I also recall wonderful summers with my grandparents that were rich in social interaction. There was a slow lazy rhythm to the August days. My grandfather would go to work while my grandmother and I ran errands, baked cookies, and tended to all things domestic. Then when my grandfather came home, we’d eat dinner together. Afterward, we’d go for a walk or work in the garden. Sometimes we watched a show on television. Other times we read books together.

In my twenties, when living in Manhattan, my friends and I would take the city by storm. We spent hours verbalizing our dreams over glasses of wine and walks in Central part. Even in my thirties, I still had some single friends with whom I pondered the meaning of life while sharing meals and life together. Although my friends’ marriages altered the dynamics of our relationships, there were still incredibly meaningful moments spent together. When my friend’s son was an infant we’d take him in the stroller for long walks, cherishing him and each other. We lived in the same neighborhood so it was easy to get together on a regular basis.

But then there are the seasons where no one has time to do anything. When both parents are working and kids are hyper-scheduled, and no one’s children attend schools anywhere near their homes, which results in hours of chauffeuring time. That sentence is a mouthful for a reason. It’s exhausting and exhaustion doesn’t lend itself to intimacy.

But human beings need depth intimacy. Whether falling in love or maintaining friendships, relationships need time to grow. Without that time, there are gaps in connection.

Of course when people pair up and find a significant other, most of the relationship investment gets funneled into that union. But as a friend of mine said to me the other day, (and she happens to be married), “It’s unhealthy to make your spouse your only go to for companionship. It’s way too much of a burden on one person and it makes for a stale marriage. We need to feed our friendships too.”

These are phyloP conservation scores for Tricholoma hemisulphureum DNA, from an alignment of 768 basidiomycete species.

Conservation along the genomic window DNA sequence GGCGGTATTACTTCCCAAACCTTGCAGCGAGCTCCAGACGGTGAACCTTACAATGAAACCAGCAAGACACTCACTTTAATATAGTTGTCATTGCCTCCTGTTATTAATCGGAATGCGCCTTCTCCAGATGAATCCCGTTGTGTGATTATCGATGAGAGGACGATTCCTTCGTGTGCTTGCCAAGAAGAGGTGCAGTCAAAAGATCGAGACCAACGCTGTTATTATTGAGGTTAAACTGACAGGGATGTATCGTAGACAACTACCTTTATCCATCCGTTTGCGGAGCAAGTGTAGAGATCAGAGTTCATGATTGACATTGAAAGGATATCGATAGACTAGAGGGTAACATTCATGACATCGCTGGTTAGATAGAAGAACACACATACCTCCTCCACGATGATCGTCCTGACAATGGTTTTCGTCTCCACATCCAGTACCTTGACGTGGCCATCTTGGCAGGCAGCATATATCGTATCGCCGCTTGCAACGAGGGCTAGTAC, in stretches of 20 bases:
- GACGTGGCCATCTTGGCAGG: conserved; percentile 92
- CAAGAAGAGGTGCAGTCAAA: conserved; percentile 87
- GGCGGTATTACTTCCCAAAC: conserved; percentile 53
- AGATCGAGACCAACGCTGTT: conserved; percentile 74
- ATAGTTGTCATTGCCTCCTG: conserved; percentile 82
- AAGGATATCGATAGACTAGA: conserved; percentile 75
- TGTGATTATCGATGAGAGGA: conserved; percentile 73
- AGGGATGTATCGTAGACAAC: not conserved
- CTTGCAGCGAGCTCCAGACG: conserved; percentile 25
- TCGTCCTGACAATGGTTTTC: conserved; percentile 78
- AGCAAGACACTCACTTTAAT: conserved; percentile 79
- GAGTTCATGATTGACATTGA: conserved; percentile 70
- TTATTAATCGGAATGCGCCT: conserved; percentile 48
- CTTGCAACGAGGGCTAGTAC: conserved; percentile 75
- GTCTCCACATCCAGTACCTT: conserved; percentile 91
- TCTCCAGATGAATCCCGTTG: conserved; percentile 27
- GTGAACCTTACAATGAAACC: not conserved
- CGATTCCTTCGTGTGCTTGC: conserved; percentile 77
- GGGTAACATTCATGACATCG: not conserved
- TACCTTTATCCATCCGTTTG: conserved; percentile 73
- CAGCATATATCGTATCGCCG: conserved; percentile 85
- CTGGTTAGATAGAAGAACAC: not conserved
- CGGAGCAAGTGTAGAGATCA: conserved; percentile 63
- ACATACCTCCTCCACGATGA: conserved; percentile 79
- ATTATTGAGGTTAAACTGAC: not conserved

Modern life doesn’t accommodate well for depth relationships. With everyone’s busy schedules, we pencil in “play dates.” These might consist of a coffee, a dinner, or if we can spare a few precious hours, maybe a movie. In an age when people rarely even talk on the phone anymore, play dates are welcome. But I miss the wonder of unstructured, spontaneous time when it was easy to cross the street and hang out with someone.

The more we indulge in a frenzy of hyper-scheduled activities, the more difficult it becomes to nurture quality time. Even people living under the same roof are not necessarily bonding well. We can’t stand to sit still for longer than a few minutes before looking away and grabbing our Smart phones.

The only way off the merry ground is to step off it, but that doesn’t necessarily solve the problem, if everyone else is still on the ride. Loneliness settles in and we wonder if anyone else is feeling it too.

Years ago I worked in an outpatient program that served the high functioning, elderly population. Not many of our clients had a history of mental illness. However, many met criteria for situational depression and anxiety brought on by the death of a spouse or retirement or illness. People were lonely and little to do during the day. They came to our program in the morning, attended a psycho-education lecture, ate lunch and then attended two process groups. Within a few weeks most folks were thriving again thanks to the friendships created and a renewed sense of meaning.

I’m a fan of play dates. In fact, I have two today. But I’m even more a fan of quality time that emerges when there is no plan, no rush, and no strain. When intimacy just happens like the sun rising and setting each day.

Sobriety of Mind

6 Sep

It’s astonishing how obsessed we can become with our own thoughts. It’s an addiction not really discussed but we’re all susceptible to it. Our thoughts can take us down quite literally. I have seen in it myself and I have seen it in others. Sobriety of mind is a noble undertaking.

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Ultimately, recovery is a process. We can never completely free ourselves of our thoughts. It’s the nature of the mind to look for trouble. To cling and grasp, catastrophize, and create drama.

We can gain some degree of sobriety though. We can learn to tame our minds. We can alter the way our perceptions tyrannize. And we can practice serenity.